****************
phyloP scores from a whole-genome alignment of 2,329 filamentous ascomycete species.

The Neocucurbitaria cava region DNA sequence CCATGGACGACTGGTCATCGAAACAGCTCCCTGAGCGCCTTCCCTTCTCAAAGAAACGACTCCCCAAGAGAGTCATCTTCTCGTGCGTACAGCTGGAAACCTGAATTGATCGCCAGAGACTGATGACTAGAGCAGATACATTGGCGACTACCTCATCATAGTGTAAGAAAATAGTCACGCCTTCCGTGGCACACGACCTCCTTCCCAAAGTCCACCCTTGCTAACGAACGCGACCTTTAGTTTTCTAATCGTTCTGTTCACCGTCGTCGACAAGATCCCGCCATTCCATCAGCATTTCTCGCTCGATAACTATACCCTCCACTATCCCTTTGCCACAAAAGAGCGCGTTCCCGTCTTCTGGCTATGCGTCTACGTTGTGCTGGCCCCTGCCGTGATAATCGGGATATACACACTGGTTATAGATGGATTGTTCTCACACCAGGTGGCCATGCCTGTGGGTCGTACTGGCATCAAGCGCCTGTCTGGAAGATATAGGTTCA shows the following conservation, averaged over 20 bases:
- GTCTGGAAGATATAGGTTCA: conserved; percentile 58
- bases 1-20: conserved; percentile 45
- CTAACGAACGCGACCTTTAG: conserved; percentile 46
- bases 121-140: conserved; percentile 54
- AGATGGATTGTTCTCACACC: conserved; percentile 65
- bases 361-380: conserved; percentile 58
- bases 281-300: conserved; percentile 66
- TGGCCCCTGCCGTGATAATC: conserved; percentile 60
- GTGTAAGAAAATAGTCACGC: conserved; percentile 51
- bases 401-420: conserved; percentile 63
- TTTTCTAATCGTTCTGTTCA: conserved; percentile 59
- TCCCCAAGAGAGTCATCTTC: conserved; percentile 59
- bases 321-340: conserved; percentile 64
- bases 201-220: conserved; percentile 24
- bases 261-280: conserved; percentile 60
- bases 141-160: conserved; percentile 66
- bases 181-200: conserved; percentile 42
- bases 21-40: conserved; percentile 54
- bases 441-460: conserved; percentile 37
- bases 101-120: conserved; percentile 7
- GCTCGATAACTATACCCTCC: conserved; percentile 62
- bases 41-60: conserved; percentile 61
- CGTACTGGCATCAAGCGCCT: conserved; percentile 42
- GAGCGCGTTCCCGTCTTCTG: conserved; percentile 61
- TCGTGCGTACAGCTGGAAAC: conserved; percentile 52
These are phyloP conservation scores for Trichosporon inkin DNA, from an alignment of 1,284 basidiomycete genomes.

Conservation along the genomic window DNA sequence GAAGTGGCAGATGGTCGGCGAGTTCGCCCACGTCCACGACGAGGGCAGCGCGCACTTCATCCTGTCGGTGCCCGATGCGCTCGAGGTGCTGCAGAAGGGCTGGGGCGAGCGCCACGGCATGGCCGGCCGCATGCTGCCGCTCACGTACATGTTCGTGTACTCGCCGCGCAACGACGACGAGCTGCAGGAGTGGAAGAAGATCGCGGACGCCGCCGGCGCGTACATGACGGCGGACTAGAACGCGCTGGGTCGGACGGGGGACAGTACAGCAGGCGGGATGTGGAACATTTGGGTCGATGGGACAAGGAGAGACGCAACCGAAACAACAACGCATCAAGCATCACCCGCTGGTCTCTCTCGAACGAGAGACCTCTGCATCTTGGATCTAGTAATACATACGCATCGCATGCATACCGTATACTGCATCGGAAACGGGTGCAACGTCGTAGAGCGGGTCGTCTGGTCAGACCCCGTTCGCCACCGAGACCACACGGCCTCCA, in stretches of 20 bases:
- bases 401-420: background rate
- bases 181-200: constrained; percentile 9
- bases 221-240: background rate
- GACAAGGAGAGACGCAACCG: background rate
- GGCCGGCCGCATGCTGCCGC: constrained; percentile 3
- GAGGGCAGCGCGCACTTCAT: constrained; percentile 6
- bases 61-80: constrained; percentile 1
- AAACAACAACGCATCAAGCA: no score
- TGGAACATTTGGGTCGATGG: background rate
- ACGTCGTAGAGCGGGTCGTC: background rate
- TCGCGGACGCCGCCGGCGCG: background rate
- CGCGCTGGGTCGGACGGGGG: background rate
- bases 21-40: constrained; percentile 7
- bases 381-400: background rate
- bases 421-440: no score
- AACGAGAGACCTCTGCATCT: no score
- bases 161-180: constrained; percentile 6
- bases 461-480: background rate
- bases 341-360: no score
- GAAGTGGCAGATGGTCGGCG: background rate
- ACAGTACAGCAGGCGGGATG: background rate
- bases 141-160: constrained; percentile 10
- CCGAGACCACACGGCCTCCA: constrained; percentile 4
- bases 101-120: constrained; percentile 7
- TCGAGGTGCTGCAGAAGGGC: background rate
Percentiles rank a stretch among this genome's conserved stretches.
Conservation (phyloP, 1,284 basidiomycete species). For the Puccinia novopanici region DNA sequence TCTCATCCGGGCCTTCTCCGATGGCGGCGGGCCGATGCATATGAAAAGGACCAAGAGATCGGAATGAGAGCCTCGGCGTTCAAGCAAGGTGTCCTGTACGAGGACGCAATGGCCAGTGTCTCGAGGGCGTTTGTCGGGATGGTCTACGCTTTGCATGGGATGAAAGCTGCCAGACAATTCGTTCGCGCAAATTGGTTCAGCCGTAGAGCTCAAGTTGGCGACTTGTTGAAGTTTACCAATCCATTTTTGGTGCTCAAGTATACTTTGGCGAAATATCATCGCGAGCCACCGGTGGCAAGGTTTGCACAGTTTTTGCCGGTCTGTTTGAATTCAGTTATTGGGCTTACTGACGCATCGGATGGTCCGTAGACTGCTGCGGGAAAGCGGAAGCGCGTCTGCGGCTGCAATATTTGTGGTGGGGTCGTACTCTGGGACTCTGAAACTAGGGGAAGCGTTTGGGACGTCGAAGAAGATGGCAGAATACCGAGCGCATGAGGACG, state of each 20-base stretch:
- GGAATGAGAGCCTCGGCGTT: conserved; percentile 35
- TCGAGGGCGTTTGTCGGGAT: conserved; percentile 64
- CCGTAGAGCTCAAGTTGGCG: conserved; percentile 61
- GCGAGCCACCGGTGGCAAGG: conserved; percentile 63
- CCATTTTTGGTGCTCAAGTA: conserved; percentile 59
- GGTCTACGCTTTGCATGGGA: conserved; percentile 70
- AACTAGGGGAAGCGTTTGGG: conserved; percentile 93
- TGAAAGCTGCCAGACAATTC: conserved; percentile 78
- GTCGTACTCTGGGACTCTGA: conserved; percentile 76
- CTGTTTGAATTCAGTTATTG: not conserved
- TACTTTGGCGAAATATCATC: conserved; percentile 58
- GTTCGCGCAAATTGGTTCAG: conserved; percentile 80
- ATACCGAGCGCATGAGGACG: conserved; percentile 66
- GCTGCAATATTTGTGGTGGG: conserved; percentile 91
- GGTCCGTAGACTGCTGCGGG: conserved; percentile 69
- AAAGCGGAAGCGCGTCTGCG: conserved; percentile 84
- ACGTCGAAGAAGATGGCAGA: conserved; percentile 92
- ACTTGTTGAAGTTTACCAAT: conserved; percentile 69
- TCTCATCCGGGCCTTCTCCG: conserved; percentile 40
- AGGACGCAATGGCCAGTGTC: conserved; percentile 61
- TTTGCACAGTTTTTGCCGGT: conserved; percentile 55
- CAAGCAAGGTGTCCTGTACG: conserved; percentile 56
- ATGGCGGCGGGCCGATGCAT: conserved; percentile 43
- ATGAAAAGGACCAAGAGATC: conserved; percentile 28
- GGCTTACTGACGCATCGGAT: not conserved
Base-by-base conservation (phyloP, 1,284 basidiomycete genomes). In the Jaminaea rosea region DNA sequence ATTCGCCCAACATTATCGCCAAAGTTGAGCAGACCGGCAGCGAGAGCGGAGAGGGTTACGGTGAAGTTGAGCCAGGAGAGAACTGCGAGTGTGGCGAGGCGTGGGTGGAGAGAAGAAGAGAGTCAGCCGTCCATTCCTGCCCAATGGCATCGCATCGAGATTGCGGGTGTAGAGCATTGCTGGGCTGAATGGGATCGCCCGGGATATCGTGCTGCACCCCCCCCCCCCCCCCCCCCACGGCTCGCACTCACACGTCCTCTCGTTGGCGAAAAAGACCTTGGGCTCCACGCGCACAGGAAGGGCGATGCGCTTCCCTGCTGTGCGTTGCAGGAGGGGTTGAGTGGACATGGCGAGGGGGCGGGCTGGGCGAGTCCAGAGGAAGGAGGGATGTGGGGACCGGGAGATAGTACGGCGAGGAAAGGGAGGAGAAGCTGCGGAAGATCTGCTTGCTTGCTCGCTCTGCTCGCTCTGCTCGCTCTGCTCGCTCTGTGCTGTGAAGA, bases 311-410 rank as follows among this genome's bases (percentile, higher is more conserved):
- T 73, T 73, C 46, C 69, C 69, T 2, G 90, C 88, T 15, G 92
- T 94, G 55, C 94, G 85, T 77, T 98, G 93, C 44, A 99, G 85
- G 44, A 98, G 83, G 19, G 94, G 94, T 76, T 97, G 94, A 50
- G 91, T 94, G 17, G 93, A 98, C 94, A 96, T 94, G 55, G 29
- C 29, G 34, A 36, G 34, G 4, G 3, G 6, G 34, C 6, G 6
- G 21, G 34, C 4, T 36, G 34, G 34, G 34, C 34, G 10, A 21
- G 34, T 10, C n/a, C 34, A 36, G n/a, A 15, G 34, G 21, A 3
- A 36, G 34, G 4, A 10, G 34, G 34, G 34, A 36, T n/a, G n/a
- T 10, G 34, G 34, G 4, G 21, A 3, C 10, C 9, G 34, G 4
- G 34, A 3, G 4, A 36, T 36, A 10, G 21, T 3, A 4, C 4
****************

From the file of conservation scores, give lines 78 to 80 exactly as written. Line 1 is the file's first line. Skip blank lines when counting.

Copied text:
- CAAGCAAGGTGTCCTGTACG: conserved; percentile 56
- ATGGCGGCGGGCCGATGCAT: conserved; percentile 43
- ATGAAAAGGACCAAGAGATC: conserved; percentile 28